Question Video: Understanding the Relation between Current, Charge and Time | Nagwa Question Video: Understanding the Relation between Current, Charge and Time | Nagwa

# Question Video: Understanding the Relation between Current, Charge and Time Science • Third Year of Preparatory School

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David sets up three circuits. He measures how much charge flows through each circuit in the same amount of time. His results are shown in the following table. Which circuit has the greatest current?

02:22

### Video Transcript

David sets up three circuits. He measures how much charge flows through each circuit in the same amount of time. His results are shown in the following table. Which circuit has the greatest current?

We need to determine which of circuits one, two, and three has the greatest current based on the information in this table. To practice calculating the current in a circuit, we will calculate the current in each circuit from the charge and time in the table and then compare those results. Recall that we can calculate current from the equation 𝐼 equals 𝑄 divided by 𝑡, where 𝐼 is the current measured in amperes, 𝑄 is the charge measured in coulombs, and 𝑡 is the time measured in seconds. All we need to do now is substitute the values from each circuit into this equation.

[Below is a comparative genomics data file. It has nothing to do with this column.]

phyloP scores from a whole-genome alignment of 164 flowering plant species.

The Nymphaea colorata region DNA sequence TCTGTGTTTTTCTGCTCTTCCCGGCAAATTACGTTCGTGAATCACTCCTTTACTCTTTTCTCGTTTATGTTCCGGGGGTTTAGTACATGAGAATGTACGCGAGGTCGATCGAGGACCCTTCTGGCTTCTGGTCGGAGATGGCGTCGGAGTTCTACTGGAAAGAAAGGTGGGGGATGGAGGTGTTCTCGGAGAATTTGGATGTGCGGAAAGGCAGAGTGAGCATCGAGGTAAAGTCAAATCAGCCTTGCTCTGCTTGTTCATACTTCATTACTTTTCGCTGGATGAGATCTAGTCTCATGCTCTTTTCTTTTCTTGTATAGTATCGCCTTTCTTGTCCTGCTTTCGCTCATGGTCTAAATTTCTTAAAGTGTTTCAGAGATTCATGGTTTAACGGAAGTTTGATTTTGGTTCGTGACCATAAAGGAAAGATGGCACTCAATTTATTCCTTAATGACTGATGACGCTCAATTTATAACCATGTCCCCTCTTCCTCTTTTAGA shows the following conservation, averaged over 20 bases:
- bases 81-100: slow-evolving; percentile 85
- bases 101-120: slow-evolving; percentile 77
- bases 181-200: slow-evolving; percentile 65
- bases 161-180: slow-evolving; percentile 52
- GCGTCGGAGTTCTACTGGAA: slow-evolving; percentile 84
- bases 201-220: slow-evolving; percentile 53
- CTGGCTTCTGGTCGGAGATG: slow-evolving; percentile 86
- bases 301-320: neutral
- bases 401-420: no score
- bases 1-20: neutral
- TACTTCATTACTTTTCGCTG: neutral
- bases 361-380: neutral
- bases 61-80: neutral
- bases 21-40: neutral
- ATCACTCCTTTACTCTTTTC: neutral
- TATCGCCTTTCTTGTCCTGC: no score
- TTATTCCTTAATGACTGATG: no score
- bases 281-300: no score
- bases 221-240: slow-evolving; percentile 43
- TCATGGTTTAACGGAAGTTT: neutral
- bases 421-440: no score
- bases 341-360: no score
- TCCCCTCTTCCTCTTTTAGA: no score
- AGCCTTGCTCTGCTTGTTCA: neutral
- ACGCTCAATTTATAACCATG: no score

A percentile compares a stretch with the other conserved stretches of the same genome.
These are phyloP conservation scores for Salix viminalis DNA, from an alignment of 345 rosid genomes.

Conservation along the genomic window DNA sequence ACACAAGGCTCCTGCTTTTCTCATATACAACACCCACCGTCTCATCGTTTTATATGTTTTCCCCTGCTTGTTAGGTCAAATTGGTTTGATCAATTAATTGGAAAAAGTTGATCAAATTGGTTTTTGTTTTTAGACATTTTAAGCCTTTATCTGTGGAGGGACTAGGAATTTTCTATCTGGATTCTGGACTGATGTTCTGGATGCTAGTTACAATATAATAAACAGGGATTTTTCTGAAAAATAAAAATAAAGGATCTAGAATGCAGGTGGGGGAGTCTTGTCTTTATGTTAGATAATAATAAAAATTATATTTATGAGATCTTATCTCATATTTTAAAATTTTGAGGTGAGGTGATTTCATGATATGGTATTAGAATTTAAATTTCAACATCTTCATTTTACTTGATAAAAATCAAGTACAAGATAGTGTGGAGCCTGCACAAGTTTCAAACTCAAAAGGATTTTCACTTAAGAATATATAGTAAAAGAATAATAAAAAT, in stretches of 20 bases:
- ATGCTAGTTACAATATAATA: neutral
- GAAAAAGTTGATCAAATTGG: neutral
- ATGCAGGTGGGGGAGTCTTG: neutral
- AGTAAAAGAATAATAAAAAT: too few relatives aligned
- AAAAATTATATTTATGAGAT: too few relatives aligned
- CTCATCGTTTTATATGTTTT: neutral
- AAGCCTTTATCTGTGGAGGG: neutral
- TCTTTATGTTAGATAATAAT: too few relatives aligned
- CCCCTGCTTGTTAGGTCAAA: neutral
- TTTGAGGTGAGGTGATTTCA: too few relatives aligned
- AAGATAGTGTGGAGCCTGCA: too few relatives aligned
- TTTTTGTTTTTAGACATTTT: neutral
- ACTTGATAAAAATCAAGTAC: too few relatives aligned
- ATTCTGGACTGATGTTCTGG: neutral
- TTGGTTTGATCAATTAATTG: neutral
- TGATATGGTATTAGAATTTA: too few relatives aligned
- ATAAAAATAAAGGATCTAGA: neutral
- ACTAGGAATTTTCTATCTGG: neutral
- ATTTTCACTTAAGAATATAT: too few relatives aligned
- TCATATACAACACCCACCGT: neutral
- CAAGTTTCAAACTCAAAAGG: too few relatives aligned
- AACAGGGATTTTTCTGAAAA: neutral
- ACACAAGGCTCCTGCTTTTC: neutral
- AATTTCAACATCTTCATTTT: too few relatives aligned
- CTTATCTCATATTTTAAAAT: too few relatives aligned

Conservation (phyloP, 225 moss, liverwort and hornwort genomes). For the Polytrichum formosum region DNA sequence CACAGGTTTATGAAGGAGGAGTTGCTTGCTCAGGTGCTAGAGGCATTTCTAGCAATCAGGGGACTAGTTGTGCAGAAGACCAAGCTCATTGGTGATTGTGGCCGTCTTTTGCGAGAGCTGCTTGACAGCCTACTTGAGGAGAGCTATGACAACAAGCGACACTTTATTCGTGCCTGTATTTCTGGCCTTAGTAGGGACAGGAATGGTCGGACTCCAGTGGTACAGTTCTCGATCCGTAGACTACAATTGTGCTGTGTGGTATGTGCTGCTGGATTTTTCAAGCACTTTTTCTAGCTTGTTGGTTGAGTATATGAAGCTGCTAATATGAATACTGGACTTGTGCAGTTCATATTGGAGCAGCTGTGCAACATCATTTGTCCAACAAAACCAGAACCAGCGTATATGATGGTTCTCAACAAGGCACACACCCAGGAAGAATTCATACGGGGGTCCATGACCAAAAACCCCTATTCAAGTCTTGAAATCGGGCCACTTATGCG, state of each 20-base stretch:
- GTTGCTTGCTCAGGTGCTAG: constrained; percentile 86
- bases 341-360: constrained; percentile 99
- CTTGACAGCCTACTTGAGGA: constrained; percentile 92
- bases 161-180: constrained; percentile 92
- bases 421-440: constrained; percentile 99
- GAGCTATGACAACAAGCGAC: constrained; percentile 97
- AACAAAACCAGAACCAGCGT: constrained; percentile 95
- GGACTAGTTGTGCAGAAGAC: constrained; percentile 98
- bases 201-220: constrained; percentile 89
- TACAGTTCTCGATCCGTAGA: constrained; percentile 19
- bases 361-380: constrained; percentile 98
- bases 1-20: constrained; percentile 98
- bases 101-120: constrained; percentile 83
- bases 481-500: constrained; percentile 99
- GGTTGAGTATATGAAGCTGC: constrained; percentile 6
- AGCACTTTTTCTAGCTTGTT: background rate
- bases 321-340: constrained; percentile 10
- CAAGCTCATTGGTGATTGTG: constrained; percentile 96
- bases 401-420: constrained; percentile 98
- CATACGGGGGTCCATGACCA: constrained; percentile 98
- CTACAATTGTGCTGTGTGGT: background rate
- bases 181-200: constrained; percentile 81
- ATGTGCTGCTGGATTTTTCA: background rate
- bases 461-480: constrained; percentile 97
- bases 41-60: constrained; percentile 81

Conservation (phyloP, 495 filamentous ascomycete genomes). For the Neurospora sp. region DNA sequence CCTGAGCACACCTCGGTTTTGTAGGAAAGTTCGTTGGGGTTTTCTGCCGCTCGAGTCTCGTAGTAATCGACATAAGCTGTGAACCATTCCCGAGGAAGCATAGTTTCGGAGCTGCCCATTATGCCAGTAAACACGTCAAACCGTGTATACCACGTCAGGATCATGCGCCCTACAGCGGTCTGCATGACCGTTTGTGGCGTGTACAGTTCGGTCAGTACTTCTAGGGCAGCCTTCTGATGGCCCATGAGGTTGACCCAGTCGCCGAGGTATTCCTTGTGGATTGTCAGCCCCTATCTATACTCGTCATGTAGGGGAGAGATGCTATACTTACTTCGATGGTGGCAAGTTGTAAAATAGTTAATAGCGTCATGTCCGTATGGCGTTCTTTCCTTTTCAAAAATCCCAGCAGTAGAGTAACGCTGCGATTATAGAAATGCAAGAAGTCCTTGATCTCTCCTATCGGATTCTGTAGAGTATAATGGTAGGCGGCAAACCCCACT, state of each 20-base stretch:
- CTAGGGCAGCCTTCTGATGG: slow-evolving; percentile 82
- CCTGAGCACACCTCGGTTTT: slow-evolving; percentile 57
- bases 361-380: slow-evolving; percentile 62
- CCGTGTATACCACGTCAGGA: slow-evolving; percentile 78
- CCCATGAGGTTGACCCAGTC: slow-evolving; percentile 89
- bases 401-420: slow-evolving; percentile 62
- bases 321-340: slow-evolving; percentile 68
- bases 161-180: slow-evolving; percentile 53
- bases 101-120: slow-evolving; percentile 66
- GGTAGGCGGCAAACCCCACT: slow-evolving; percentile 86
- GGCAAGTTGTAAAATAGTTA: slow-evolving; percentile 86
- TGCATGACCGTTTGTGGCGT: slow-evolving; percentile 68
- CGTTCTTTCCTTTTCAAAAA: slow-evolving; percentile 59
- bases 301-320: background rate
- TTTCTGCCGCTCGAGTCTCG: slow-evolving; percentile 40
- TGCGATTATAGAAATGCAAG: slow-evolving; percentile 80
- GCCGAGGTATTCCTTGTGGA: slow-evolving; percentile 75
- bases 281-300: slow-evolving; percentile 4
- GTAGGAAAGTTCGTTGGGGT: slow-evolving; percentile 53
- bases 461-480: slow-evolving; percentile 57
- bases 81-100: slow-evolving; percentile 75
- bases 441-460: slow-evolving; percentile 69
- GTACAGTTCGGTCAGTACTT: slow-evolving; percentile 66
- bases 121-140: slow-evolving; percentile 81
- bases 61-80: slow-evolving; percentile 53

In circuit number one, the charge is 20 coulombs and the time is five seconds. So using 𝐼 equals 𝑄 divided by 𝑡, we have 20 divided by five, which is four. And since our units for charge are coulombs and our units for time are seconds, the units for this current are coulombs per second, or amperes. So the current in circuit one is four amperes. In circuit number two, the charge is 25 coulombs and the time is five seconds. Since the units for charge and time are again coulombs and seconds, the current will again have units of amperes, and its numerical value will be 25 divided by five. 25 divided by five is just five. So the current in the second circuit is five amperes.

Finally, in the third circuit, the charge is 12 coulombs and the time is again five seconds. The units for charge and time are again coulombs and seconds, so the units for the current will again be amperes. And the numerical value will this time be 12 divided by five. Since 12 divided by five is 2.4, the current in the third circuit is 2.4 amperes. Now that we have calculated the current in each circuit, we can see immediately that the greatest current is five amperes in circuit two. So the circuit with the greatest current is circuit two.

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